Dixie was built for the Roaring Camp Railroad. The weight is right, the power is right, the size and look are all, well, right.
I left off at Spring Canyon with the Heisler turning bird dog. I need to appologize and make a small retraction. The incident involving the bird happened at Deer Valley, not at Spring Canyon. The old mind wanders from time to time and my recollection aint what it use to be. To the fans of Deer Valley, I appologize.
So off we go out of Deer Valley, round the corner, past the wood-pecker trees and up the final pull to Spring Canyon. Prior to 1976 there would have been no stop at Spring Canyon and instead we would head out over the lower portion of the corkscrew trestle system. This trestle started out crossing the canyon then winding around the topography of the canyon wall, gaining elevation as it did and finally heading out over itself. It was one way to gain elevation in a tight spot. The trestle burned in a fire so now a switch back takes the train around Spring Canyon. The Kahuku was the last locomotive to cross the trestle and was marooned at Bear Mountain for a week before it was trucked back to the engine house.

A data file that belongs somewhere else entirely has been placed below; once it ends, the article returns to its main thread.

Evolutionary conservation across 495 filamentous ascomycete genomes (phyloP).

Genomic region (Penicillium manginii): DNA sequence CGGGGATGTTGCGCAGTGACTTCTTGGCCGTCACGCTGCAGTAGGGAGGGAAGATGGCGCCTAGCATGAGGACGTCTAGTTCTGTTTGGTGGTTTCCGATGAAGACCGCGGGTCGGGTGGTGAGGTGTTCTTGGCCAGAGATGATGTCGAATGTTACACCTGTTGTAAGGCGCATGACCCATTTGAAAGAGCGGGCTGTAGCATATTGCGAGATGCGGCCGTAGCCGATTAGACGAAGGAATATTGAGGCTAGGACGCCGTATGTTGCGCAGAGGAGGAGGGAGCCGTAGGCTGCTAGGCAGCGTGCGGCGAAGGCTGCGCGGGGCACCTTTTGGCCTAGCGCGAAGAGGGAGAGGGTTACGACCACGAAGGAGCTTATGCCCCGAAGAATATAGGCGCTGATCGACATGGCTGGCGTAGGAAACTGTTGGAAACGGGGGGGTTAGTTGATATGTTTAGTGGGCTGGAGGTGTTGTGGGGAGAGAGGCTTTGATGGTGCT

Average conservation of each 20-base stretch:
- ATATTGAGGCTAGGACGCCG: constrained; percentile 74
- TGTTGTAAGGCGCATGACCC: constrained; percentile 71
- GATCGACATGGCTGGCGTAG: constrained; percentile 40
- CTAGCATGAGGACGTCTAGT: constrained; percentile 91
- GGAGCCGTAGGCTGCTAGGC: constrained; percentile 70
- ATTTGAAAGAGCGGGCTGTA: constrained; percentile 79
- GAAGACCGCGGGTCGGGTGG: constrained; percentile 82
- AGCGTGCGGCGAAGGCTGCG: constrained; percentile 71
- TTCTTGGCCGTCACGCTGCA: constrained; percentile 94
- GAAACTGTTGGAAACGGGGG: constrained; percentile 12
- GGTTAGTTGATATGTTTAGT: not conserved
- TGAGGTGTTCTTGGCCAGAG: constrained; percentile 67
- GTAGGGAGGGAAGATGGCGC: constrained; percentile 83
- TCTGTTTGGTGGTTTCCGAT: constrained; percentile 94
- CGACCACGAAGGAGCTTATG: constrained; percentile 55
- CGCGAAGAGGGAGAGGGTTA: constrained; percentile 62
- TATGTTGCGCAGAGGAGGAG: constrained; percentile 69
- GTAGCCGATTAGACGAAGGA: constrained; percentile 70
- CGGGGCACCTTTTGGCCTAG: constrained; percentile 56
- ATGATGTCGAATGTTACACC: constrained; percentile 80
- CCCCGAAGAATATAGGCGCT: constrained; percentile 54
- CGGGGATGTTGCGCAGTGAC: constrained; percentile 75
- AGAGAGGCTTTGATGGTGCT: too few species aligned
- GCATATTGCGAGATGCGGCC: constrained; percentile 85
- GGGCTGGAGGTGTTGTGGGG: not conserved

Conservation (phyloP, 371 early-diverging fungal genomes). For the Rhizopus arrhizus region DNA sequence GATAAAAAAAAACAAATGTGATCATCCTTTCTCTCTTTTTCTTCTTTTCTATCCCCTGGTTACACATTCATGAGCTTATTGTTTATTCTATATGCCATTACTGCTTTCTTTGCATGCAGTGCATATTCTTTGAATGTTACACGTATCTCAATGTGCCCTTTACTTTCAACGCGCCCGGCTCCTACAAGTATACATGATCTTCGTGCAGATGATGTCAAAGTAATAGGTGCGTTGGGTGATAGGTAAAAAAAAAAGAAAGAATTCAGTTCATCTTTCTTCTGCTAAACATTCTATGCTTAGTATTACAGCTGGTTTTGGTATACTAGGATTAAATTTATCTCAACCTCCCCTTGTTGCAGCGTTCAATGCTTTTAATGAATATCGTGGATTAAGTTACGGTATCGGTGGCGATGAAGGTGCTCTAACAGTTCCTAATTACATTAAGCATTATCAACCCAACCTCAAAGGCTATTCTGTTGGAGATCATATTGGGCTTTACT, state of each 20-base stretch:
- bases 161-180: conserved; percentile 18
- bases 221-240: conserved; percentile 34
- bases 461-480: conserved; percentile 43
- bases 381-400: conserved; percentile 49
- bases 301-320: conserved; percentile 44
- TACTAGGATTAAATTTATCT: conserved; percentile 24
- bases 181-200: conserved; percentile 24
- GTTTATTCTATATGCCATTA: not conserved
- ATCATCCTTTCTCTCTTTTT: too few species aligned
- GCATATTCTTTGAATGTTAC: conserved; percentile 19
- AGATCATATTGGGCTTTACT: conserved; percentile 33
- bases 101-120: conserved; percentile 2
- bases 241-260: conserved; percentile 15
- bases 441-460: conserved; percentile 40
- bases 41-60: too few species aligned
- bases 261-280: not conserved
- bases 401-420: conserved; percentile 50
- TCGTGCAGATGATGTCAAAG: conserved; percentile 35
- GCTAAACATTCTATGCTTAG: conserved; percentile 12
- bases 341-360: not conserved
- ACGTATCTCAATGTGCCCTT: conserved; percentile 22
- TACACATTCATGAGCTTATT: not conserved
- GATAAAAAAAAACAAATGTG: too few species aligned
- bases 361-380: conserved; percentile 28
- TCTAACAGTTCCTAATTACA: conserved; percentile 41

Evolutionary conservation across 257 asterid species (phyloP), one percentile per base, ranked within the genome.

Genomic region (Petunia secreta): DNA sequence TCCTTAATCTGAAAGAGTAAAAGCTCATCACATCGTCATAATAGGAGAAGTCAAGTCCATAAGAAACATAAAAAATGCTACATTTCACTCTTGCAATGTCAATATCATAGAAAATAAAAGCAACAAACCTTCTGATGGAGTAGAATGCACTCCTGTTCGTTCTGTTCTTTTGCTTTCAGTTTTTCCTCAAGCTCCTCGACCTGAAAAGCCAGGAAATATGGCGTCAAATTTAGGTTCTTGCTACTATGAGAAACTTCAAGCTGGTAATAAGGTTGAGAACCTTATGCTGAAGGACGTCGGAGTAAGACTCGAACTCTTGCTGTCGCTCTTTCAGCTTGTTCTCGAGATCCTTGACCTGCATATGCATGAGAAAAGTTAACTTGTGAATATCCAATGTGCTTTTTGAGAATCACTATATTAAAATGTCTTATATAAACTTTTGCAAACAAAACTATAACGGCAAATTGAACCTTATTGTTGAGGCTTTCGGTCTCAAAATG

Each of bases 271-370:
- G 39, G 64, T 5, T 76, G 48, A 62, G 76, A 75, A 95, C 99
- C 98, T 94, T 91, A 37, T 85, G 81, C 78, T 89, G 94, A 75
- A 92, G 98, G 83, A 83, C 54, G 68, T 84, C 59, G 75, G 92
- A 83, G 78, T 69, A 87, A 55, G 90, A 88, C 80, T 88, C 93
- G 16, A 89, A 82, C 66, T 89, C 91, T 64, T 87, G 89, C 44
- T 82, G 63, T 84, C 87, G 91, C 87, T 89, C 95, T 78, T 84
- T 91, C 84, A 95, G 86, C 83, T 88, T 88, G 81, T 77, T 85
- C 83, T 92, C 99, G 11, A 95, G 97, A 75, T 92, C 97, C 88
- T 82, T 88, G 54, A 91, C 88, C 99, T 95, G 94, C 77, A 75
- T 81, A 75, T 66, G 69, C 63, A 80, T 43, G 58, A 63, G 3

Back in the cab, we are waiting for the water level in the boiler to be high enough to back up the almost 10% grade of the switch back. If the engine is running well, there is little to no wait, but on a bad day it could take 10-15 minutes to make up water. With the conductor on the "point" we whistle off (three blasts) and start drifting back. Gaining speed you look over at your fireman. You can tell by the look on his face if you're going to make it up the ladder track. Today he seems relaxed and looking at the trees. Good thing, stalling on the ladder track is never any fun. The train slows as the weight of the cars starts pushing back against the locomotive. Grabbing a handful of steam you shout, "open up!" and the engine roars. Franticly kicking the sanders, hoping you don't slip, the engine bogs down against the weight of itself, the train and the sharp curve at the top of the ladder track. The engine starts to quiet down as the load deminishes. The tail track at Hallelujah Junction is flat, maybe even sloping down hill a little, so you start closing the throttle before the engine gets around the curve at the top. The independant is all you need to come to a smooth stop. The fireman gets the switch to put you back on the mainline and off you go.